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Expert consensus on neurodevelopmental outcomes in pregnancy pharmacovigilance studies

Lookup NU author(s): Dr Jonathan Richardson, Dr Laura YatesORCiD



This work is licensed under a Creative Commons Attribution 4.0 International License (CC BY 4.0).


Copyright © 2023 Bromley, Bickle Graz, Bluett-Duncan, Chambers, Damkier, Dietrich, Dolk, Grant, Mattson, Meador, Nordeng, Oberlander, Ornoy, Revet, Richardson, Rovet, Schuler-Faccini, Smearman, Simms, Vorhees, Wide, Wood, Yates, Ystrom, Supraja and Adams.Background: Exposure in utero to certain medications can disrupt processes of fetal development, including brain development, leading to a continuum of neurodevelopmental difficulties. Recognizing the deficiency of neurodevelopmental investigations within pregnancy pharmacovigilance, an international Neurodevelopmental Expert Working Group was convened to achieve consensus regarding the core neurodevelopmental outcomes, optimization of methodological approaches and barriers to conducting pregnancy pharmacovigilance studies with neurodevelopmental outcomes. Methods: A modified Delphi study was undertaken based on stakeholder and expert input. Stakeholders (patient, pharmaceutical, academic and regulatory) were invited to define topics, pertaining to neurodevelopmental investigations in medication-exposed pregnancies. Experts were identified for their experience regarding neurodevelopmental outcomes following medicinal, substances of misuse or environmental exposures in utero. Two questionnaire rounds and a virtual discussion meeting were used to explore expert opinion on the topics identified by the stakeholders. Results: Twenty-five experts, from 13 countries and professionally diverse backgrounds took part in the development of 11 recommendations. The recommendations focus on the importance of neurodevelopment as a core feature of pregnancy pharmacovigilance, the timing of study initiation and a core set of distinct but interrelated neurodevelopmental skills or diagnoses which require investigation. Studies should start in infancy with an extended period of investigation into adolescence, with more frequent sampling during rapid periods of development. Additionally, recommendations are made regarding optimal approach to neurodevelopmental outcome measurement, comparator groups, exposure factors, a core set of confounding and mediating variables, attrition, reporting of results and the required improvements in funding for potential later emerging effects. Different study designs will be required depending on the specific neurodevelopmental outcome type under investigation and whether the medicine in question is newly approved or already in widespread use. Conclusion: An improved focus on neurodevelopmental outcomes is required within pregnancy pharmacovigilance. These expert recommendations should be met across a complementary set of studies which converge to form a comprehensive set of evidence regarding neurodevelopmental outcomes in pregnancy pharmacovigilance.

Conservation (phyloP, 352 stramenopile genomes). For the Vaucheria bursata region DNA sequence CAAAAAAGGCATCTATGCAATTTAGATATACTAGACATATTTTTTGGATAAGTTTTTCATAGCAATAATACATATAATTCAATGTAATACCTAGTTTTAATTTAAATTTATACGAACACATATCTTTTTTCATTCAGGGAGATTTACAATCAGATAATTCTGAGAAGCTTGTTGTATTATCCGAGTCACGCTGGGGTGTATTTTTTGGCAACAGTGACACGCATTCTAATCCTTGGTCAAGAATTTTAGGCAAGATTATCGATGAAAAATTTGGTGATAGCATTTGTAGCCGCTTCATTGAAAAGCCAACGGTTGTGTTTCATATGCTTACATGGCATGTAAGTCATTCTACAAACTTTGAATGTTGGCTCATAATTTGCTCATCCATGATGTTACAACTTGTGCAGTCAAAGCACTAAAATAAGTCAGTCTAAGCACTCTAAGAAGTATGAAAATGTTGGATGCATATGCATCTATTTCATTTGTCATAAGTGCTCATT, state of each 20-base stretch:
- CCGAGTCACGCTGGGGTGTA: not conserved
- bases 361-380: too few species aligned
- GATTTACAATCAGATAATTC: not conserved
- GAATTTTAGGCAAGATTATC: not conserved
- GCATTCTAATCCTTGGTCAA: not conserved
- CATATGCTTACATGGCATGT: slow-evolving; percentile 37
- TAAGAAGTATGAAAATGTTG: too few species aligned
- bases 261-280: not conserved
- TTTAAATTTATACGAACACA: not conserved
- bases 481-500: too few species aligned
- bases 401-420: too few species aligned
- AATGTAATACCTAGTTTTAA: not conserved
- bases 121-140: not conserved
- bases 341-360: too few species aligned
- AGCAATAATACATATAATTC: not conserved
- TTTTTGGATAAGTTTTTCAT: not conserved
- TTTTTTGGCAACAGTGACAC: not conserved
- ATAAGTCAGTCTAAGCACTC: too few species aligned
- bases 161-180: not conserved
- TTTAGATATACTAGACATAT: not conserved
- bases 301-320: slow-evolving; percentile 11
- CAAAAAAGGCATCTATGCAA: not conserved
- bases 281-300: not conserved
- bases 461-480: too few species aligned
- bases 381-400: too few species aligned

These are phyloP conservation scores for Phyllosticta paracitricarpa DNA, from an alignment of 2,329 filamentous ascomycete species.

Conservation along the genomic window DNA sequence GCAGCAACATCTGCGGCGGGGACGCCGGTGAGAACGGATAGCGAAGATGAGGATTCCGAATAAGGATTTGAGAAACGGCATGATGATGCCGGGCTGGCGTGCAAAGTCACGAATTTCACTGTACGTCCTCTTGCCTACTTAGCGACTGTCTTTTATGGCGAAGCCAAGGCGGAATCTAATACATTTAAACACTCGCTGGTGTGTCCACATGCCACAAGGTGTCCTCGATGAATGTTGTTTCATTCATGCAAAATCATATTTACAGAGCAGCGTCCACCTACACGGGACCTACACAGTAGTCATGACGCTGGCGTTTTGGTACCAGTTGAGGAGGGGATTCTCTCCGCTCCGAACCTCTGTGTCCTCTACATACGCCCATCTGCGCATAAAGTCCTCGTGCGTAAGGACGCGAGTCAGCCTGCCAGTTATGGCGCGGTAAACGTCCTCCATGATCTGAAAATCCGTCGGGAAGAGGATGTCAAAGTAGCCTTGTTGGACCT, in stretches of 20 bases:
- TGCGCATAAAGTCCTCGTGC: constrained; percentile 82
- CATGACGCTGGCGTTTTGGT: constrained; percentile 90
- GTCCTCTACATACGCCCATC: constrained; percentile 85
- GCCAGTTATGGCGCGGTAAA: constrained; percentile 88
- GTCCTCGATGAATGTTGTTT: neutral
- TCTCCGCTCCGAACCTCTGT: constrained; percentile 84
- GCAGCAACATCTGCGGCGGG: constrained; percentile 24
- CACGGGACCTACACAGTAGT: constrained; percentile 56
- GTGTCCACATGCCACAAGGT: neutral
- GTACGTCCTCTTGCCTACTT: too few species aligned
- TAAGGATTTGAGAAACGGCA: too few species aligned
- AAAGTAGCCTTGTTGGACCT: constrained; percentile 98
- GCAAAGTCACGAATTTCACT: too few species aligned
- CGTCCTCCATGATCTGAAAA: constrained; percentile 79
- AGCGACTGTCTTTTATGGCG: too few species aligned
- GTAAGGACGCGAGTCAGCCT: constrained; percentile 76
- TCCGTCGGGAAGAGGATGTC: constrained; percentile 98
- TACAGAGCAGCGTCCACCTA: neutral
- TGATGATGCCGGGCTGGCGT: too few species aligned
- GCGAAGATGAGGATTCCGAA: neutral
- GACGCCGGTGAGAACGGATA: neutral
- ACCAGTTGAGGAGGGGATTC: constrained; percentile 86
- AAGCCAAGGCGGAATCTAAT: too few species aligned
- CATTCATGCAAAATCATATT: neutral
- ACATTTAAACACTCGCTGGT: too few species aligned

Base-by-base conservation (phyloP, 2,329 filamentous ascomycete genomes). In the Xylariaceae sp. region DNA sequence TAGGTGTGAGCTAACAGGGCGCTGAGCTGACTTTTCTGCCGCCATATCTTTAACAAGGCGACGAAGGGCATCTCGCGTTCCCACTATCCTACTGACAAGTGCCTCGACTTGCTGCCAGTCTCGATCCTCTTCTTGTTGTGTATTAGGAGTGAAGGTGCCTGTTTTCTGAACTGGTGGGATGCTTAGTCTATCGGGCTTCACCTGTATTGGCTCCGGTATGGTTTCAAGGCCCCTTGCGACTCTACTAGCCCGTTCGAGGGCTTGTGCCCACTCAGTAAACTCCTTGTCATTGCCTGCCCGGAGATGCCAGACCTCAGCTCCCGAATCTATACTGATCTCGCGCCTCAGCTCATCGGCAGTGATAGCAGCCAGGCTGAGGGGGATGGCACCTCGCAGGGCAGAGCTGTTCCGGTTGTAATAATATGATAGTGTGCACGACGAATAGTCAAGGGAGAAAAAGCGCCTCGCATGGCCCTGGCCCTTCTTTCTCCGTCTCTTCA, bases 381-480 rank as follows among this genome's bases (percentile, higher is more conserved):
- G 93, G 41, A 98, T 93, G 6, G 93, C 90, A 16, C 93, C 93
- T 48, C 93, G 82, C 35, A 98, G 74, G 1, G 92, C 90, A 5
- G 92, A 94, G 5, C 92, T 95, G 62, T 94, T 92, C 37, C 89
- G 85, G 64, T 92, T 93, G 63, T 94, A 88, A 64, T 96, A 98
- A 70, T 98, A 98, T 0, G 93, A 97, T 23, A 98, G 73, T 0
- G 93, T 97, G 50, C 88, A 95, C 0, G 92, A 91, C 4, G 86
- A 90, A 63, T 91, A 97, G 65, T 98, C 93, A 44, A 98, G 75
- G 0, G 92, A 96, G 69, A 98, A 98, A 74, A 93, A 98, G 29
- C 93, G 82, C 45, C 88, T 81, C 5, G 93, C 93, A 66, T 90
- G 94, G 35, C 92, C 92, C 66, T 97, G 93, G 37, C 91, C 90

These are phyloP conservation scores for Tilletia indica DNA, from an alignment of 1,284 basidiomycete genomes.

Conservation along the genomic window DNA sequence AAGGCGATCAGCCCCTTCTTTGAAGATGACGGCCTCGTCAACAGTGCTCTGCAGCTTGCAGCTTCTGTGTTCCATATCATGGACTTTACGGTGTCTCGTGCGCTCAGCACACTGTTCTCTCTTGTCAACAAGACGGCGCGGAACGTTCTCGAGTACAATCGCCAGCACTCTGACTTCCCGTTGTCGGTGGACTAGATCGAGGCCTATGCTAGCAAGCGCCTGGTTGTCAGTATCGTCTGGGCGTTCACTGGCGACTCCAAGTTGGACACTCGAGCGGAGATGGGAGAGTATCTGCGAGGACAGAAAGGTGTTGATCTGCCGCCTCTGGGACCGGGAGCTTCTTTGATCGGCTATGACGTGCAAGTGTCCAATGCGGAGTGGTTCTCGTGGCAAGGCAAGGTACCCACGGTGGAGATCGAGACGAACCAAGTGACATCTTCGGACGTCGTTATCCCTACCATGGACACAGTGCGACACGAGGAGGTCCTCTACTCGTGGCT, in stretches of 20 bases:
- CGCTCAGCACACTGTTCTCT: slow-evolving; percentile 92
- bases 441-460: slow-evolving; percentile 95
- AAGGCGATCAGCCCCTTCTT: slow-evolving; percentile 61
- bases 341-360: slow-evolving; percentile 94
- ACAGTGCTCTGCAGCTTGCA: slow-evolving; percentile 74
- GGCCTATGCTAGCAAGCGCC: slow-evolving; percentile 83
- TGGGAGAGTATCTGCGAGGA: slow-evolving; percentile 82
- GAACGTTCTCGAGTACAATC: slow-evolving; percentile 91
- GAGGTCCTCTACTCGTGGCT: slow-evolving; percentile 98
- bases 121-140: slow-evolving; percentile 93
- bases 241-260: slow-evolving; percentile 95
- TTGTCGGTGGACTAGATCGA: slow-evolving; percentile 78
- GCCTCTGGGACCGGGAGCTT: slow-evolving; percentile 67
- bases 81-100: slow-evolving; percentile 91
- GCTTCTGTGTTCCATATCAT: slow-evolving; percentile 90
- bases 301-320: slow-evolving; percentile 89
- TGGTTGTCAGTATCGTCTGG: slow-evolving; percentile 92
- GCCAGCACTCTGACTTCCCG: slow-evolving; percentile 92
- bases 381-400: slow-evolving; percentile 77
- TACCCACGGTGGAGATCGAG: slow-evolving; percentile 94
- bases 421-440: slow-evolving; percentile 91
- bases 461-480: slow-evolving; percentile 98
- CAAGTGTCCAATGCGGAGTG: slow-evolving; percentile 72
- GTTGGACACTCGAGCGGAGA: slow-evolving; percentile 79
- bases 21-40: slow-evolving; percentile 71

Publication metadata

Author(s): Bromley RL, Bickle Graz M, Bluett-Duncan M, Chambers C, Damkier P, Dietrich K, Dolk H, Grant K, Mattson S, Meador KJ, Nordeng H, Oberlander TF, Ornoy A, Revet A, Richardson J, Rovet J, Schuler-Faccini L, Smearman E, Simms V, Vorhees C, Wide K, Wood A, Yates L, Ystrom E, Supraja TA, Adams J

Publication type: Article

Publication status: Published

Journal: Frontiers in Pharmacology

Year: 2023

Volume: 14

Online publication date: 01/06/2023

Acceptance date: 17/05/2023

Date deposited: 05/07/2023

ISSN (electronic): 1663-9812

Publisher: Frontiers Media S.A.


DOI: 10.3389/fphar.2023.1094698


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Funder referenceFunder name
European Union Horizon 2020 research and innovation program
Innovative Medicines Initiative 2 Joint Undertaking